A French court has ordered the removal of a cross from atop a statue of the late Pope John Paul II, sparking a diplomatic feud between France and Poland, the late pontiff's home country.
The cross violates French rules on secularism, the court said.
Polish government officials slammed the decision, offering to display the statue in their country to fend off the “dictates of political correctness,” the Telegraph reported.
The statue was given to the mayor of Ploërmel, western France. It features a likeness of John Paul II sanding beneath an arch -- with a large Christian cross at the top.
French authorities have fought against the statue for a decade – arguing that the cross violates French laws separating church and state.
The Conseil d’Etat, France’s top administrative court, recently ruled that the cross must come off. It has given the town six months to comply with the order, the Catholic News Agency reported.
Polish officials urged that the statue be transferred to Poland to “save it from censorship.”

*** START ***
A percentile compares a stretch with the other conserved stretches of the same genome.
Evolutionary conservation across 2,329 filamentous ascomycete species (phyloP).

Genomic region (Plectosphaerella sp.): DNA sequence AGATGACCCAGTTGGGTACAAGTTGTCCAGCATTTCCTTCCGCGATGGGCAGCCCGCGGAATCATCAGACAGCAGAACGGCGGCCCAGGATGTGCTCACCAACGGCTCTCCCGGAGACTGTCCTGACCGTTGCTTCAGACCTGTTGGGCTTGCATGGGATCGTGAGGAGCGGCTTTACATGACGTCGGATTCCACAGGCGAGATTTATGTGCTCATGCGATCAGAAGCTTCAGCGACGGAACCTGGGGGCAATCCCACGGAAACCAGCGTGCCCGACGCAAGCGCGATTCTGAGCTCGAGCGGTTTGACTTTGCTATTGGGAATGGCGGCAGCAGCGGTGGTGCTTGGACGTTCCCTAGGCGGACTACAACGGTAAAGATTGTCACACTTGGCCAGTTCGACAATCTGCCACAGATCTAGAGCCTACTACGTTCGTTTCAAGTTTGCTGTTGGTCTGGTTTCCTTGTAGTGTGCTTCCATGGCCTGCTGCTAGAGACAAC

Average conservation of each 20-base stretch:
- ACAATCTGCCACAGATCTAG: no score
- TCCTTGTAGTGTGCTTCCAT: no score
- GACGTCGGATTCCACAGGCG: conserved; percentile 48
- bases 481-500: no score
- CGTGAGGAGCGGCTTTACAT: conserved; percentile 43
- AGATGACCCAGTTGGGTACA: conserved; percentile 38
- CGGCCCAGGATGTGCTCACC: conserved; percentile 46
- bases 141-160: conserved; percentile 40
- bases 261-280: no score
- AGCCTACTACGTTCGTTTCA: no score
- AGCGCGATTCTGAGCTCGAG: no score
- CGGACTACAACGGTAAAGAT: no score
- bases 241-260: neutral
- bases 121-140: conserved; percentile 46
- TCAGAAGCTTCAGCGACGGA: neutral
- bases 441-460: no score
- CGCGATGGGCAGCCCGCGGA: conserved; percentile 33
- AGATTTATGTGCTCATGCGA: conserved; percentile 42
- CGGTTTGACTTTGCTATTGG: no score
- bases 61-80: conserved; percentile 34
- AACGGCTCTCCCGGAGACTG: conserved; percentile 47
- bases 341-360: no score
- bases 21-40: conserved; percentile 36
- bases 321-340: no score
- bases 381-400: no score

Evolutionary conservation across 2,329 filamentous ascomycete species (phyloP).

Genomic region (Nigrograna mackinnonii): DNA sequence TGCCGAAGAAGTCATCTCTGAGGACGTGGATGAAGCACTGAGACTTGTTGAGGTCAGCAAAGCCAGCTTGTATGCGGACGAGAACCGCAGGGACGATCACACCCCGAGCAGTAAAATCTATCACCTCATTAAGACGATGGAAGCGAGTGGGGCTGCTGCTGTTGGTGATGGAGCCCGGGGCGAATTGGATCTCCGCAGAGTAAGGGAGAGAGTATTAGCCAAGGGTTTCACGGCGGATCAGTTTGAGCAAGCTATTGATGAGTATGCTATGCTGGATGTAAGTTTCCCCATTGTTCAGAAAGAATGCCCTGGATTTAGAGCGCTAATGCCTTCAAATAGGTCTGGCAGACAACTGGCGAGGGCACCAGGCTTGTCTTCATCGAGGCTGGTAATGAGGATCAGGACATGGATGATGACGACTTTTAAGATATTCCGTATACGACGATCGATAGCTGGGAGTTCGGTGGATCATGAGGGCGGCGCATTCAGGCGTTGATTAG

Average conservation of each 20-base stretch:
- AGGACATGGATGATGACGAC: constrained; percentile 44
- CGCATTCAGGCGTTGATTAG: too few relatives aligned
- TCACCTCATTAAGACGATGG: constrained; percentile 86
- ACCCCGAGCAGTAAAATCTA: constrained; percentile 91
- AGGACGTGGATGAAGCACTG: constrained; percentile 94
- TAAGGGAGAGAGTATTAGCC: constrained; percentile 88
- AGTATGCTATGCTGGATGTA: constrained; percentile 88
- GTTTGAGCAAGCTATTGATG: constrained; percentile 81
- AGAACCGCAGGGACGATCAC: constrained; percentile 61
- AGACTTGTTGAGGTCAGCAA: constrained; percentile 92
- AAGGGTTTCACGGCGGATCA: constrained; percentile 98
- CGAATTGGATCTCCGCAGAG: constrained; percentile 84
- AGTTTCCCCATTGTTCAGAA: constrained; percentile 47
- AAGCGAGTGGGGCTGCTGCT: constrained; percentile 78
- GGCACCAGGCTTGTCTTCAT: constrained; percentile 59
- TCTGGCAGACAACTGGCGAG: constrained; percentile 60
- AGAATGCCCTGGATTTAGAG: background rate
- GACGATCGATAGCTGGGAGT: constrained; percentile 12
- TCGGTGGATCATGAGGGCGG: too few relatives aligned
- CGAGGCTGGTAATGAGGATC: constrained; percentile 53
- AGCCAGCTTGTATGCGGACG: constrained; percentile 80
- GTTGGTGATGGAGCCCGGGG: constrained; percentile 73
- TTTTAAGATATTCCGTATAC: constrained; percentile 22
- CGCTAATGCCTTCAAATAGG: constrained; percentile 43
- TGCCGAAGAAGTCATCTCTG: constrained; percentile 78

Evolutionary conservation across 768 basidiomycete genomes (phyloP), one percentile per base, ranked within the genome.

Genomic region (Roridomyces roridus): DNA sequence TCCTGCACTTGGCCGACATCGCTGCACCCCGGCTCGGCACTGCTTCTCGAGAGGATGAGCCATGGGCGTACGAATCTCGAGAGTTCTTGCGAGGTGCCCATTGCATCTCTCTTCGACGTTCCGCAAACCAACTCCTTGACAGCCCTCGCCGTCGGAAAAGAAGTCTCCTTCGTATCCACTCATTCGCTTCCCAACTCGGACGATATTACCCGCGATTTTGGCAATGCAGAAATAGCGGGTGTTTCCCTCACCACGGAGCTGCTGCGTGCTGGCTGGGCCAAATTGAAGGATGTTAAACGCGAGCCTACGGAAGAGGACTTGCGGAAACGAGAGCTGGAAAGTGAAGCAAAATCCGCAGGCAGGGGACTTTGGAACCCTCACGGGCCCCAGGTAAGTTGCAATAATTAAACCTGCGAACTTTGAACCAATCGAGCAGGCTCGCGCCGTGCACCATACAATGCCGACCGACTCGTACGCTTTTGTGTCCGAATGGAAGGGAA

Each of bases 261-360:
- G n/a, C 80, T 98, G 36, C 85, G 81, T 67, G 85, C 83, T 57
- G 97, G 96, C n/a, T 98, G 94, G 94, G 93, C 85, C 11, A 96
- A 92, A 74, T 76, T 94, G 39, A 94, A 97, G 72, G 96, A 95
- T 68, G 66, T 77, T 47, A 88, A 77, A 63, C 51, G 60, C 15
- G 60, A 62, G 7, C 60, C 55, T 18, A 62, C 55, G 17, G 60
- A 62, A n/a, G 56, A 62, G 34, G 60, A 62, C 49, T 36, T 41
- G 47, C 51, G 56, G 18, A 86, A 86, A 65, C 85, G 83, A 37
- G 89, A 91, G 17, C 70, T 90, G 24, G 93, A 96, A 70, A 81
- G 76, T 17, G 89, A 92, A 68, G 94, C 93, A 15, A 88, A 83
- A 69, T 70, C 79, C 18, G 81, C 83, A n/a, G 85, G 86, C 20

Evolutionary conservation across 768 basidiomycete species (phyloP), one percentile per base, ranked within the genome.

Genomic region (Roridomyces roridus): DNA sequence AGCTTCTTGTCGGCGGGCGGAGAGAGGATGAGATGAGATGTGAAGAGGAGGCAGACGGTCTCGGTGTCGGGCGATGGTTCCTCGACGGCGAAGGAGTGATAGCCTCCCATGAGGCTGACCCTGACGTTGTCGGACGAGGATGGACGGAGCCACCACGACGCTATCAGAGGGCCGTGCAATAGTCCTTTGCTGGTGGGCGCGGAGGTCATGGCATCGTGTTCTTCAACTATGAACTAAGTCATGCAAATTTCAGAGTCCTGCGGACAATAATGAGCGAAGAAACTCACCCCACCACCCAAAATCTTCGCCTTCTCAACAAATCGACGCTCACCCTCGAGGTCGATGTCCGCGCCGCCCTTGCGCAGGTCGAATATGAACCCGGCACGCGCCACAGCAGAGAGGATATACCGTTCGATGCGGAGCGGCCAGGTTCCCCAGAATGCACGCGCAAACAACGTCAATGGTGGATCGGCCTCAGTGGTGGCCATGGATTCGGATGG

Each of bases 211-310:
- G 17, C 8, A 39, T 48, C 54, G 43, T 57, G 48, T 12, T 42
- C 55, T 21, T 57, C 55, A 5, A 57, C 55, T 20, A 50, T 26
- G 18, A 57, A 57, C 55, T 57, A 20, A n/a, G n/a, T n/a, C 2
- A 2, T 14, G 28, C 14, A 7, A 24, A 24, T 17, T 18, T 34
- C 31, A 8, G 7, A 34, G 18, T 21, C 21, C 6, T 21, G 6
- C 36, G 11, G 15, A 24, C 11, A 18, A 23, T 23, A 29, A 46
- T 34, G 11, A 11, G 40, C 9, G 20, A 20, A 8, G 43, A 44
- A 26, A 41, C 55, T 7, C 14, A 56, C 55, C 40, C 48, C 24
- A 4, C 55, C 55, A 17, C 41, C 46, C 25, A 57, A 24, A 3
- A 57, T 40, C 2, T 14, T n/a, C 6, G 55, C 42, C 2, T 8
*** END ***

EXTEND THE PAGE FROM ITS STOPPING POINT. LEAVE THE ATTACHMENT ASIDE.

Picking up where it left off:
“Our great Pole, a great European, is a symbol of a Christian, united Europe," Polish Prime Minister Beata Szydło said about the statue that depicts the Polish pope, the Telegraph reported.
She warned that “the dictates of political correctness” and "secularization of the state" were promoting “values which are alien to our culture, which leads to terrorizing Europeans in their everyday life."
Multiple conservative French politicians have also raised objections to the ruling, calling it “destructive to the country’s history,” while social media users started a campaign in support of keeping the cross.
The Roman Catholic Church reportedly called the court’s ruling “balanced.” Patrick Le Diffon, the town’s mayor, suggested avoiding unrest by selling off the public land, where the statue is located, to a private investor who would keep the cross.
The pope, born Karol Jozef Wojtyla, served from 1978 until his death in 2005 at age 84.